Because chlorine and saltwater have the power to strip your strands of hydration, it’s best to rinse out that water as soon as you can. The longer it sits in the hair, the more harm it will do. Plus, it’ll be easier to brush out later on, if you choose to detangle. Beyond drying out your strands, salt and chlorine can also steal your hair’s shine, resulting in a dull, lifeless look.
When you do wash your hair, you’ll want to be mindful of the products you’re reaching for. If you have blonde hair, you can benefit from using a purple shampoo post-swim (our favorites here). “Chlorine can definitely tint your color, especially for blondes and those with highlighted hair,” Anderson says. “So I recommend using a purple shampoo to pull out any unwanted brassy tones that may have been a result of the chlorine.”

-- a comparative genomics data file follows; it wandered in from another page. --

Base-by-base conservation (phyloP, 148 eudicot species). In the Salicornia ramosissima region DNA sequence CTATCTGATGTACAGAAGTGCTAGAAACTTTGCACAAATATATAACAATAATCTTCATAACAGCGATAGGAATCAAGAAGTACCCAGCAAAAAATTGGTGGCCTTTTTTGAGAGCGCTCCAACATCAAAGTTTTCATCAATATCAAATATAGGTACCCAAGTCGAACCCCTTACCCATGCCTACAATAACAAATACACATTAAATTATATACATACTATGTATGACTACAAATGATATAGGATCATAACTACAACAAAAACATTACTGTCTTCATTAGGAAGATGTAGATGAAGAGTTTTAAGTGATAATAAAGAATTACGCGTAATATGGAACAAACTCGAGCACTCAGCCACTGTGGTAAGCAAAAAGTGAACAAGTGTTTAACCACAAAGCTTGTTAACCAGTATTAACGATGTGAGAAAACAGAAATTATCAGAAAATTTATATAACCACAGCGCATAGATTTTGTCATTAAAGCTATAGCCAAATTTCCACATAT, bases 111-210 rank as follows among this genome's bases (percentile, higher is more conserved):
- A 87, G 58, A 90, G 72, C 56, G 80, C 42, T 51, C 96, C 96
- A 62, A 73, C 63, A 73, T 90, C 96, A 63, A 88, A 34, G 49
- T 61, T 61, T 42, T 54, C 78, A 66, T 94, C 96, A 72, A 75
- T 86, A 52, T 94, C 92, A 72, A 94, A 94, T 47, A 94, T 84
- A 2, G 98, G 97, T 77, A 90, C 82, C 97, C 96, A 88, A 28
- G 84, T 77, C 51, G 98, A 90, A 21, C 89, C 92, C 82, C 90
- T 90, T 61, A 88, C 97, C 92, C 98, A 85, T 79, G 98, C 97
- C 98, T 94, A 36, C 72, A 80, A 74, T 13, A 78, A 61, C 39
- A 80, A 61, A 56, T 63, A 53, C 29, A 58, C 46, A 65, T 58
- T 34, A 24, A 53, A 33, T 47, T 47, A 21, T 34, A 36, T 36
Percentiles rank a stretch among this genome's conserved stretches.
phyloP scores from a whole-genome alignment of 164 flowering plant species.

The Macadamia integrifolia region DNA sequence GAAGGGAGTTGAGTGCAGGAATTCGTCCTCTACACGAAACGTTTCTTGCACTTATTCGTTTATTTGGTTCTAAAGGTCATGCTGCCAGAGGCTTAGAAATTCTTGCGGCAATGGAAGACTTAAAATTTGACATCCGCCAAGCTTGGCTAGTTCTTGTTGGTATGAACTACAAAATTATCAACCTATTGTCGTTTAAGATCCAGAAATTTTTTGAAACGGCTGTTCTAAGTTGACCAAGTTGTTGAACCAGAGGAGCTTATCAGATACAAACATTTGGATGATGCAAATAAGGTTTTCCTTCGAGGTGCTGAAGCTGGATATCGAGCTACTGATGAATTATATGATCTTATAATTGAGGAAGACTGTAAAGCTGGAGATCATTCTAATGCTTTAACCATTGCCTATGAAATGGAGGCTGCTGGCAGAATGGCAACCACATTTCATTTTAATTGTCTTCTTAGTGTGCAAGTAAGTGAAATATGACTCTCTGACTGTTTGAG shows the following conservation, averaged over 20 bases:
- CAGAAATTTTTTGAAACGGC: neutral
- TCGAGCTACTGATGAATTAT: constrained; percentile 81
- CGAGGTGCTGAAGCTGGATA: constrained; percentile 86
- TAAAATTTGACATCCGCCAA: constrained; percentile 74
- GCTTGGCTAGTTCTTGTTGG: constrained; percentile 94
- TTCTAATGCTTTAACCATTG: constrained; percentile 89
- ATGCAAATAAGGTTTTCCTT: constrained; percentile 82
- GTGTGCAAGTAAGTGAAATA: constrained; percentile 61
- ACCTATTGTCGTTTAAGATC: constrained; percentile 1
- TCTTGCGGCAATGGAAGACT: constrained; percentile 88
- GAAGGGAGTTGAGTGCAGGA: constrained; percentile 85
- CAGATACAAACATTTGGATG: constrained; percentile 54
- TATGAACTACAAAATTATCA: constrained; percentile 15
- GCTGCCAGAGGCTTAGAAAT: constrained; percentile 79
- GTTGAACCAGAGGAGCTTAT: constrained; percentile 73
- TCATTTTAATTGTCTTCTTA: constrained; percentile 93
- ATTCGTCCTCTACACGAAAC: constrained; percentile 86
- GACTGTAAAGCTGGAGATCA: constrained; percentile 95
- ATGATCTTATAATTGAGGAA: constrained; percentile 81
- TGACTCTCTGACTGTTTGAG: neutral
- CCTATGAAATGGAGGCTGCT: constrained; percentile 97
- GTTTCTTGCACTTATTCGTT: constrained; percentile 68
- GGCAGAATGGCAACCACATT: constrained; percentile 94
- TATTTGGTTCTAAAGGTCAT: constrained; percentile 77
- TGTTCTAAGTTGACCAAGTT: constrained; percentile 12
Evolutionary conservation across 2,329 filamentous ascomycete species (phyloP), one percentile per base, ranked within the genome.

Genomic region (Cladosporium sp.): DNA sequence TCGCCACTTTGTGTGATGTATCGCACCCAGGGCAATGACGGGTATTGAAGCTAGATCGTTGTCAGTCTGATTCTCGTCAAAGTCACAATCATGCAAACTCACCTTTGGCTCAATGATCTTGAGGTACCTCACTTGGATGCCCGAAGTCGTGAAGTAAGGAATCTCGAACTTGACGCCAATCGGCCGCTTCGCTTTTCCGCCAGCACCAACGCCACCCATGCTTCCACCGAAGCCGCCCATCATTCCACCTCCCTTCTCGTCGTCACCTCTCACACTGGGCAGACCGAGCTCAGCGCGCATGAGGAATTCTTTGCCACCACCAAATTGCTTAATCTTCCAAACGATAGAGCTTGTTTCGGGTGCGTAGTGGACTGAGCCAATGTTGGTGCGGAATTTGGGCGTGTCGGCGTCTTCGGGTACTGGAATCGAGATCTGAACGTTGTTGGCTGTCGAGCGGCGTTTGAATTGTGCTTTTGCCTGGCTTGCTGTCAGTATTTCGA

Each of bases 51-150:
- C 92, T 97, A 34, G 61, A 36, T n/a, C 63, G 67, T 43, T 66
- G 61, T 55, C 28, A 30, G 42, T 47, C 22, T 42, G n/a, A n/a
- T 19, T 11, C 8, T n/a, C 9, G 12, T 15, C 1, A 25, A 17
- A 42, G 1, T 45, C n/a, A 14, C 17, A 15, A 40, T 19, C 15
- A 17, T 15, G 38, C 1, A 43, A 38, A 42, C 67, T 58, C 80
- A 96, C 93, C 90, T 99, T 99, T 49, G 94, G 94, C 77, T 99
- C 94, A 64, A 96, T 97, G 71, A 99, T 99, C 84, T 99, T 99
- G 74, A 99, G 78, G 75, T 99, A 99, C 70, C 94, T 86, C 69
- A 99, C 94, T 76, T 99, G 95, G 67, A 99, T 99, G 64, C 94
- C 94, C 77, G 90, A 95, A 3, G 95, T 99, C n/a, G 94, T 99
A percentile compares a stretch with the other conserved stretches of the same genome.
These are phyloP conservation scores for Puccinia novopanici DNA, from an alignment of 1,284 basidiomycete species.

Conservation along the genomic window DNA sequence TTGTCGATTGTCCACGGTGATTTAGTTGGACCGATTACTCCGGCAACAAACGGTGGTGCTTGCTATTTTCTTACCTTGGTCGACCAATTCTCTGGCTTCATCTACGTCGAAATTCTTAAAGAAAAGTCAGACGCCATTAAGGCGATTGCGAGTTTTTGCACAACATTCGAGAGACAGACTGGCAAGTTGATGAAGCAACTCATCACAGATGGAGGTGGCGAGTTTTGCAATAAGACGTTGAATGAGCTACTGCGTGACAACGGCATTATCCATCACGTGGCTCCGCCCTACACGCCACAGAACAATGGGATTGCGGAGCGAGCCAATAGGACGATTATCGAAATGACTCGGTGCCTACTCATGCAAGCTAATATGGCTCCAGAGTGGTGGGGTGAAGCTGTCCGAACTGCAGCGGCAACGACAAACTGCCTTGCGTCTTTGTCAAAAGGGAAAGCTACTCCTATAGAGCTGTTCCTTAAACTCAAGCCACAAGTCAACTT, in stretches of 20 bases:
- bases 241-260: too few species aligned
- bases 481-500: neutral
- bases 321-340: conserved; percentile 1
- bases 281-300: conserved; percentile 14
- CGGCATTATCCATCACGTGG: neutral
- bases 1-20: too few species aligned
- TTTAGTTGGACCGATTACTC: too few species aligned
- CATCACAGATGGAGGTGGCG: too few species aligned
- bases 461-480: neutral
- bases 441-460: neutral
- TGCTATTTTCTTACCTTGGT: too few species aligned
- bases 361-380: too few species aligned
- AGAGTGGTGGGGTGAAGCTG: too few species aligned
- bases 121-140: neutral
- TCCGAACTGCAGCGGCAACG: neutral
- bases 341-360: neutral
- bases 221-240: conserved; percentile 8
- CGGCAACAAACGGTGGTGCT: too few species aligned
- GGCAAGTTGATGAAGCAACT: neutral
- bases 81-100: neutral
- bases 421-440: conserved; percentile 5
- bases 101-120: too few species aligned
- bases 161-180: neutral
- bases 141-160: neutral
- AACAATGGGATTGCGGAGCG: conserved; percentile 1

If you have curly hair, you’ll want to double down on hydration. Curls tend to be more prone to dryness, so you can benefit from the extra hydration a hair mask can bring. Anderson’s go-to pick: the Apple Cider Vinegar Masque from dpHue. Lather this mask onto your mid-lengths to ends and leave it on for at least five minutes. Then rinse off and follow up with the rest of your hair care routine.